I try to remember when I was in college, but that time was long ago. Athens, Georgia, is not the size of Minneapolis, Minnesota, either. I remember how much fun I had and staying out till all hours of the night, but I only lived off campus for one year. That was enough. Being off campus separates you from the life on campus. I don’t want that for Travis. I want him to do well in his classes, to be able to study when he needs to, to get to class even when he wakes up late. He doesn’t even have room for a desk in his house now. I worry.

My husband thinks I’m silly to worry so much, but last night I couldn’t sleep thinking of Travis out there by himself, walking to and from late classes alone. I’m not even sure he has a key yet to his house. I left him with his girlfriend Amy by the steps of his house. It has no shrubs, no grass. On either side of his house, the other two houses looked homey and were nicely landscaped; one even had some rhubarb and cucumbers growing in the yard and pots of flowers next to the front door. I couldn’t help wishing Travis were living in either one of those houses instead.

During one of our only moments alone sitting on the front stoop, I asked Travis whether he liked his house. He said yes, but I think he was trying to reassure me. He admitted it would be better when all the boys got there and were settled with their things put away. I agreed. But it was hard to leave him there so unsettled. I felt as though he was adrift and needed me but was not going to ask for any help. I waved to him as we pulled away, and Amy waved back, then Travis did. I have to get used to the fact that he doesn’t need me as he once did. He’s growing up. Well, actually, he is grown up. I know I must let go, but he’s my baby. I still see the little boy in the man he is becoming, and I miss both of them.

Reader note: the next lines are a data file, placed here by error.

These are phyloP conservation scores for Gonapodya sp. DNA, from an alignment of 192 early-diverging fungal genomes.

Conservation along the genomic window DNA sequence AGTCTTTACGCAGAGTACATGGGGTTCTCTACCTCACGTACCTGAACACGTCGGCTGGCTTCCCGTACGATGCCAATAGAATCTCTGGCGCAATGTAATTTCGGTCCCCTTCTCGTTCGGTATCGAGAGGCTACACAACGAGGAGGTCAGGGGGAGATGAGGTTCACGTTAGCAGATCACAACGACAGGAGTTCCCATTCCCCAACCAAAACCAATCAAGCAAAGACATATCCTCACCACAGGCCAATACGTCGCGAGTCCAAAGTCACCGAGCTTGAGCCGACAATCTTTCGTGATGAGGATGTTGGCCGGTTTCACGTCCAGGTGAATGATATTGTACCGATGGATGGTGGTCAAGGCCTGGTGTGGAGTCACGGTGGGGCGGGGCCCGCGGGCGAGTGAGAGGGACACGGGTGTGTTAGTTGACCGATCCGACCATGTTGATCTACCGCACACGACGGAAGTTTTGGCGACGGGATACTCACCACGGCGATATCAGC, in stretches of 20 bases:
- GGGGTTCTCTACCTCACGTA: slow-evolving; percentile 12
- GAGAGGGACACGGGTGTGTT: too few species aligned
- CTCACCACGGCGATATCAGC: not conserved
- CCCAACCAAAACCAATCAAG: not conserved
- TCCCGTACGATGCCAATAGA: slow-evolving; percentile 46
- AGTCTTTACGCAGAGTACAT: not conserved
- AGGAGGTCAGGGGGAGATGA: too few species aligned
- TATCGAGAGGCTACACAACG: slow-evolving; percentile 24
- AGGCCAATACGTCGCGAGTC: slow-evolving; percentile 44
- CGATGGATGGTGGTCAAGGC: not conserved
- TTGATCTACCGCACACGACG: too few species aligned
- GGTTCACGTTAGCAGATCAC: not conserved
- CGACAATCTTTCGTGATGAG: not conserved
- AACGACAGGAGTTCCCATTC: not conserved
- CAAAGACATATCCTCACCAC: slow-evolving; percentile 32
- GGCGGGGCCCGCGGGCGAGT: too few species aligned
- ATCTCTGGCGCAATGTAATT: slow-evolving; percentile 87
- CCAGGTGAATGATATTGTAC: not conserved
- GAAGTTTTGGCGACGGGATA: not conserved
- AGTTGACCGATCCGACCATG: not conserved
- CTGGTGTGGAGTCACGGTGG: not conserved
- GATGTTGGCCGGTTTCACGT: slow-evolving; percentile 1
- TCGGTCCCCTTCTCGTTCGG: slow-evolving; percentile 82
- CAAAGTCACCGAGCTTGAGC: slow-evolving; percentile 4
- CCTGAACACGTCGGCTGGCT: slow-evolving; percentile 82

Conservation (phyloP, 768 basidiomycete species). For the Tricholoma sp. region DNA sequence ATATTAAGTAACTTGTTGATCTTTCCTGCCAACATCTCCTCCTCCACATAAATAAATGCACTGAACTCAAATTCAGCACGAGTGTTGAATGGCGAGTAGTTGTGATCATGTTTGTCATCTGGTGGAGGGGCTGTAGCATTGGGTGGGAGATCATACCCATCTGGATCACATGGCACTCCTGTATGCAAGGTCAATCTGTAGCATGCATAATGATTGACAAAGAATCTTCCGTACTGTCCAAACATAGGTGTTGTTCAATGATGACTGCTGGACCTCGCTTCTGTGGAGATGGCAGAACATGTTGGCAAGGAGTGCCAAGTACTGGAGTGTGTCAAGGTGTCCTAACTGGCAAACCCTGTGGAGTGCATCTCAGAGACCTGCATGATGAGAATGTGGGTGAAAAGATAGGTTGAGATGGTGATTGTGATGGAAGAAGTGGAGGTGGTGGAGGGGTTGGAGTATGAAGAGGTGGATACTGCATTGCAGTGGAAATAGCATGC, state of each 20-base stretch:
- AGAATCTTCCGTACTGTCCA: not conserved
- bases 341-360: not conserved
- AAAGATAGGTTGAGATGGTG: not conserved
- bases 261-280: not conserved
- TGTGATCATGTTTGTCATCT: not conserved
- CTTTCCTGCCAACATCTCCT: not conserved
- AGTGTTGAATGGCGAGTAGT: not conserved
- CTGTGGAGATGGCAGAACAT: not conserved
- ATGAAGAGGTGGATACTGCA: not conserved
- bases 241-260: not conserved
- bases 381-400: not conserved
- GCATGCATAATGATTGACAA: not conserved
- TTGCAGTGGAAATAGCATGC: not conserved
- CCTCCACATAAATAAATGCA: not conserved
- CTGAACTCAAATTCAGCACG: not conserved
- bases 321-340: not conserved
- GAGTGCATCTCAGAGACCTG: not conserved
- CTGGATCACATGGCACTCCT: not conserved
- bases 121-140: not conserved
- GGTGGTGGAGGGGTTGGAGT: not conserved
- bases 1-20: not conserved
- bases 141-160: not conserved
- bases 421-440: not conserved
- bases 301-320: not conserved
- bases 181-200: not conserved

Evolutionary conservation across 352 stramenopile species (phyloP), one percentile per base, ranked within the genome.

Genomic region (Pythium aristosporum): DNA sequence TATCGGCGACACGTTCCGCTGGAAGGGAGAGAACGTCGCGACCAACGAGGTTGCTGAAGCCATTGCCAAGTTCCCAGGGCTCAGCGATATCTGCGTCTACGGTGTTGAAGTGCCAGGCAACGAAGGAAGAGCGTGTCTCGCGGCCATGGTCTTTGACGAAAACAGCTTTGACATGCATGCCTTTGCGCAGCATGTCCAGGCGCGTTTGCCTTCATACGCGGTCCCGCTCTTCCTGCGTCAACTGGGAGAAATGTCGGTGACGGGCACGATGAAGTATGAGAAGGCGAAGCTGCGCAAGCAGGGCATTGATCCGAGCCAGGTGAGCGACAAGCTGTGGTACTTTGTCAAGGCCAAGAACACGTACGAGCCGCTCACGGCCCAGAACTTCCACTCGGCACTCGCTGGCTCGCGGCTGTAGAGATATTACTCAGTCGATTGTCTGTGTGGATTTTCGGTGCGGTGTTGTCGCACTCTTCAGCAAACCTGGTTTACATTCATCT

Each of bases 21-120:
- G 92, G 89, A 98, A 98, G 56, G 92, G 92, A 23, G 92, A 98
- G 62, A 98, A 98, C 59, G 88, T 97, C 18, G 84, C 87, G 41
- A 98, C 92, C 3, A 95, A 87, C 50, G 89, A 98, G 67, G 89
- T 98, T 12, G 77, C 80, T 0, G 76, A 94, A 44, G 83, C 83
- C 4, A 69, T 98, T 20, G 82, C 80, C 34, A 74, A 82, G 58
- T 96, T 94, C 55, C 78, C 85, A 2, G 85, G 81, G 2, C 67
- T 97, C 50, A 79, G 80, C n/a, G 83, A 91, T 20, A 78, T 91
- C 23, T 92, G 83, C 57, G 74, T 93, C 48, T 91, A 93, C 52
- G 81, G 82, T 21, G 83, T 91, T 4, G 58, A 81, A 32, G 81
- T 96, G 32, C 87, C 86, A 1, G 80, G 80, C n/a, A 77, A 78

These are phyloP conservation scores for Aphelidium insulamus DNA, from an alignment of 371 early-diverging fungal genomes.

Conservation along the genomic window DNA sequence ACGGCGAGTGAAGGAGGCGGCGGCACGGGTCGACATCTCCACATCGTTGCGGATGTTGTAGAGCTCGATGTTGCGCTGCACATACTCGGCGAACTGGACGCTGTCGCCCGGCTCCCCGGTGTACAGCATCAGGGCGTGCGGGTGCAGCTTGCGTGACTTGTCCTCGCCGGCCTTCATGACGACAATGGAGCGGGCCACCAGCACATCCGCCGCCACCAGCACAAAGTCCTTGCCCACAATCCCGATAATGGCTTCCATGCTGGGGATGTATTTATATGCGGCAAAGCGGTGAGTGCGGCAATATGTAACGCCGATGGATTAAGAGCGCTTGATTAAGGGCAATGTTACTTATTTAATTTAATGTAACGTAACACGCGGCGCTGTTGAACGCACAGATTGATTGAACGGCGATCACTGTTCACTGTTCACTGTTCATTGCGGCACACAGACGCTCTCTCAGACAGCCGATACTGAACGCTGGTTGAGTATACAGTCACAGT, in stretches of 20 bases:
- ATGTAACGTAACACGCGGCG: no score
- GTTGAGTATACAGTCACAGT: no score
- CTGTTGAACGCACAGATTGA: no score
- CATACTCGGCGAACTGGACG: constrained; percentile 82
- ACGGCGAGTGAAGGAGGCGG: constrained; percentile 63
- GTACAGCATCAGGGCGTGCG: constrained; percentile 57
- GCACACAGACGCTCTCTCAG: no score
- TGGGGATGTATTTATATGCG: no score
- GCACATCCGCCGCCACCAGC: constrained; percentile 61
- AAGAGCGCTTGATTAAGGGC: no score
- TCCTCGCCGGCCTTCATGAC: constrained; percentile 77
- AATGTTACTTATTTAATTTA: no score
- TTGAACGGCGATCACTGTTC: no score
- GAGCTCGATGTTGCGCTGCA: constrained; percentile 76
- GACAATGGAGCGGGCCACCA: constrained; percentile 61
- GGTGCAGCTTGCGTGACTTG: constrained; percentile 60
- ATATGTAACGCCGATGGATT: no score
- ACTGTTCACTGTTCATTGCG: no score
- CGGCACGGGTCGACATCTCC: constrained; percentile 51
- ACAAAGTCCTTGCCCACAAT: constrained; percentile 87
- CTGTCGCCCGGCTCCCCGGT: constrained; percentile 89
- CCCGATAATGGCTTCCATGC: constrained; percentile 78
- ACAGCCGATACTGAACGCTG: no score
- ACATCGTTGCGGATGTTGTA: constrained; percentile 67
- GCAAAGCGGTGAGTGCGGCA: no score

Although he will think it is too soon, I can’t wait to talk to him today, to see how everything is working out. I’ve already made a list of things I need to send to him next week, and I’m sure I’ll see him again when I go to Junk Bonanza with my friends. By then I hope my anxiety has eased, and I hope he will be settled. I hope also that I will finally sleep well tonight knowing he is okay. But I also know that I will always worry. That is a mother’s fate.